One of America’s more thoughtful military strategists, retired Army Gen. Barry McCaffrey, a veteran of ground combat in Vietnam and the Persian Gulf, says that our “defense strategy is unbalanced, incoherent and underfunded.”
McCaffrey made his comments and recommendations in a six-page analysis addressed to professors at West Point, where he's an adjunct professor of international relations.
For someone who spent his entire career in Army green, from West Point to four stars, McCaffrey found that U.S. defense modernization dollars and manpower resources are being poured into a rat-hole, or as he put it, “the ground combat meat-grinder,” of the war in Iraq at the rate of $12 billion a month.
What’s being sacrificed, the general wrote, is future control of the vital air and sea-lanes and operational maneuver areas surrounding regional Pacific allies such as Japan, Korea, Taiwan, the Philippines, Thailand, Vietnam and Indonesia, as well as the Alaskan sea frontier.
McCaffrey said the greatest challenge to America's national security and foreign policy in the next 15 years will come with “the certain emergence of the People’s Republic of China as a global economic and political power with the military muscle to challenge and neutralize the deterrence capacity of the U.S. Navy and Air Force in the broad reaches of the Pacific maritime frontier.”
He added that China will soon have the military capacity to pose a survival threat to American defensive capabilities, as well as to our ability to project power along the Pacific littoral.
By 2020, the general wrote, we'll also be facing a resurgence of the military power projection capabilities of the Russian Federation and the emergence of other regional maritime and air powers — India, Iran, Pakistan and Japan.
McCaffrey said he fears that as the Iraq disaster unwinds over the next 36 months, “We may swing from the eerie immaturity of the Rumsfeld era focus on the magic of technology as the sole determinant of national security to an equally disastrous concentration on building a ground combat force which could have won Iraq from the start — absent the bad judgment of the Rumsfeld Pentagon and compliant generals.”
“We should create a U.S. National Security policy based principally on the deterrence capabilities of a dominant global Air Force and Naval presence,” McCaffrey wrote, adding that the money to do this with can't be squeezed out of the current defense budget, which comprises only 4 percent of America's GNP.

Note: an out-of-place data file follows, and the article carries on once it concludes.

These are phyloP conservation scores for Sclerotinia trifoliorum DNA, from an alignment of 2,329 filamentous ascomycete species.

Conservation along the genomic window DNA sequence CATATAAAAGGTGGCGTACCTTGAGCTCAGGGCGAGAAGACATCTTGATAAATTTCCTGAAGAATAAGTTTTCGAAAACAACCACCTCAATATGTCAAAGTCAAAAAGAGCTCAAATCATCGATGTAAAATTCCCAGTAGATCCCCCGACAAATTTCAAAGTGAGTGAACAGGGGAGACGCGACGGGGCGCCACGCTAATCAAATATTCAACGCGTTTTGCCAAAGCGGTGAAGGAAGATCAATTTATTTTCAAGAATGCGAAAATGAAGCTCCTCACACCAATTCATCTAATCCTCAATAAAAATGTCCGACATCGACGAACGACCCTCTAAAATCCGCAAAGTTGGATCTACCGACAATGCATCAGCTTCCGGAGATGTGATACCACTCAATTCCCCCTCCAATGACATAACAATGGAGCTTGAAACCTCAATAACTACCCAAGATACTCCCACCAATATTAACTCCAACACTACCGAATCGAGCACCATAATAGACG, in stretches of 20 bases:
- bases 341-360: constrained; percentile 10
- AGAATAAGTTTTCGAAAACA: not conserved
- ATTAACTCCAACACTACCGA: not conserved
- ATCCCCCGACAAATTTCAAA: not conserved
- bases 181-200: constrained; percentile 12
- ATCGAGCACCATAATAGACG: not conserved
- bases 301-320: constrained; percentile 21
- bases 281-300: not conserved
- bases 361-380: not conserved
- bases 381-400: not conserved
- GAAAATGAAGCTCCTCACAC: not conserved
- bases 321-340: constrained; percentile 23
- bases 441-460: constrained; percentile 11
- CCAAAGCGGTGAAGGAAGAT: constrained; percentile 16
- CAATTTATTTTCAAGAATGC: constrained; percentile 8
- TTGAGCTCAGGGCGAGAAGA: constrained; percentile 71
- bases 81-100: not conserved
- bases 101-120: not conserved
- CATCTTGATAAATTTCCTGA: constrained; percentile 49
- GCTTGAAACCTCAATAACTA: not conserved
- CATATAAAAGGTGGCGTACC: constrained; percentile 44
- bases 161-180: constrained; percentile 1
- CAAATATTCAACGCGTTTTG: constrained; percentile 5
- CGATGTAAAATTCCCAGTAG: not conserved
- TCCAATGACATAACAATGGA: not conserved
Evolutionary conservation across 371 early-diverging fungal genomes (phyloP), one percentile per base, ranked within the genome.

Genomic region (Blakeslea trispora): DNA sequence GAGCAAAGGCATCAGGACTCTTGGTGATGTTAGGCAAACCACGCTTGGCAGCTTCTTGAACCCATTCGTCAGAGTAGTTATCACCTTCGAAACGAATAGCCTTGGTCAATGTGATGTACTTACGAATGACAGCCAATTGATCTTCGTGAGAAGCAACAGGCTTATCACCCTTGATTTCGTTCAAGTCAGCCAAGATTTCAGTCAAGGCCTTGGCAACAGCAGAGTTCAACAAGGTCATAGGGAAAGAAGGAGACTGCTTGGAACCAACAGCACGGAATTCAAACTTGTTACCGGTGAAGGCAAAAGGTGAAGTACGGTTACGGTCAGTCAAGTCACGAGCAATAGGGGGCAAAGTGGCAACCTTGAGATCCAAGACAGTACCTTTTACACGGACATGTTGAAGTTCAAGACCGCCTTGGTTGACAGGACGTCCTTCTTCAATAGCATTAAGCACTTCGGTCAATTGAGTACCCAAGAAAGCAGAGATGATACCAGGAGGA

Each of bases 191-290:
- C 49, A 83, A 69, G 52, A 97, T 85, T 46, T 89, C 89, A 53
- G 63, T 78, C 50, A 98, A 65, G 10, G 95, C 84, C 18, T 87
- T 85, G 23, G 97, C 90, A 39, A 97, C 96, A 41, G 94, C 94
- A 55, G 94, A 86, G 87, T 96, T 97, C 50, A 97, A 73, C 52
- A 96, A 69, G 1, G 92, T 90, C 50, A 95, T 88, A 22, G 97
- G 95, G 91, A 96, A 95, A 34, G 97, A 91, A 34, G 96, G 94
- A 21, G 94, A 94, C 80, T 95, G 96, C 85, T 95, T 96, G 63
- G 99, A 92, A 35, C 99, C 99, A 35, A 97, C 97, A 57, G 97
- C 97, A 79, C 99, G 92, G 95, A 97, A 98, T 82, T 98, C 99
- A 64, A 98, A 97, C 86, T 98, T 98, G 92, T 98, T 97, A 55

The Air Force in particular is badly underfunded, McCaffrey noted, adding that Air Force manpower is shrinking and that its aging strike, airlift and aerial tanker fleets are being ground down by non-stop global operations.
“The U.S. Air Force is our primary national strategic force . . . yet it is too small, has inadequate numbers of aging aircraft, has been marginalized in the current strategic debate and has mortgaged its modernization program to allow diversion of funds to prosecute” under-funded wars in Iraq and Afghanistan.
McCaffrey said the next administration must fix all these funding shortfalls for the Air Force “or we will place the American people in enormous peril.”
The general’s focus in his report was on the Air Force, but he argued that the U.S. Army, with a total active duty force of more than 500,000 troops, is far too small and should be rebuilt to 800,000 troops. He noted that the Army National Guard has critical equipment shortages; ammunition and equipment reserves have been drawn down and used up in Iraq; the special operations forces are stretched to the breaking point; and training for the full range of possible combat missions has been halted for three years.
When McCaffrey sounds the alarm, it’s time to begin paying attention. He doesn’t scare easily, and he doesn’t cry wolf unless one is chewing on his leg.
If anyone besides George W. Bush and Dick Cheney still thinks that invading Iraq was a good idea, consider that to date it's cost our nation $600 billion and that hidden future costs could bring that to as much as $2 trillion even if the war ended tomorrow.
That's money that might have been better spent on a host of domestic priorities, including reinforcing and re-equipping a military force capable of defending America and its allies now and in an uncertain future, one that's been made far more dangerous by the mistakes of a bunch of incompetent amateurs.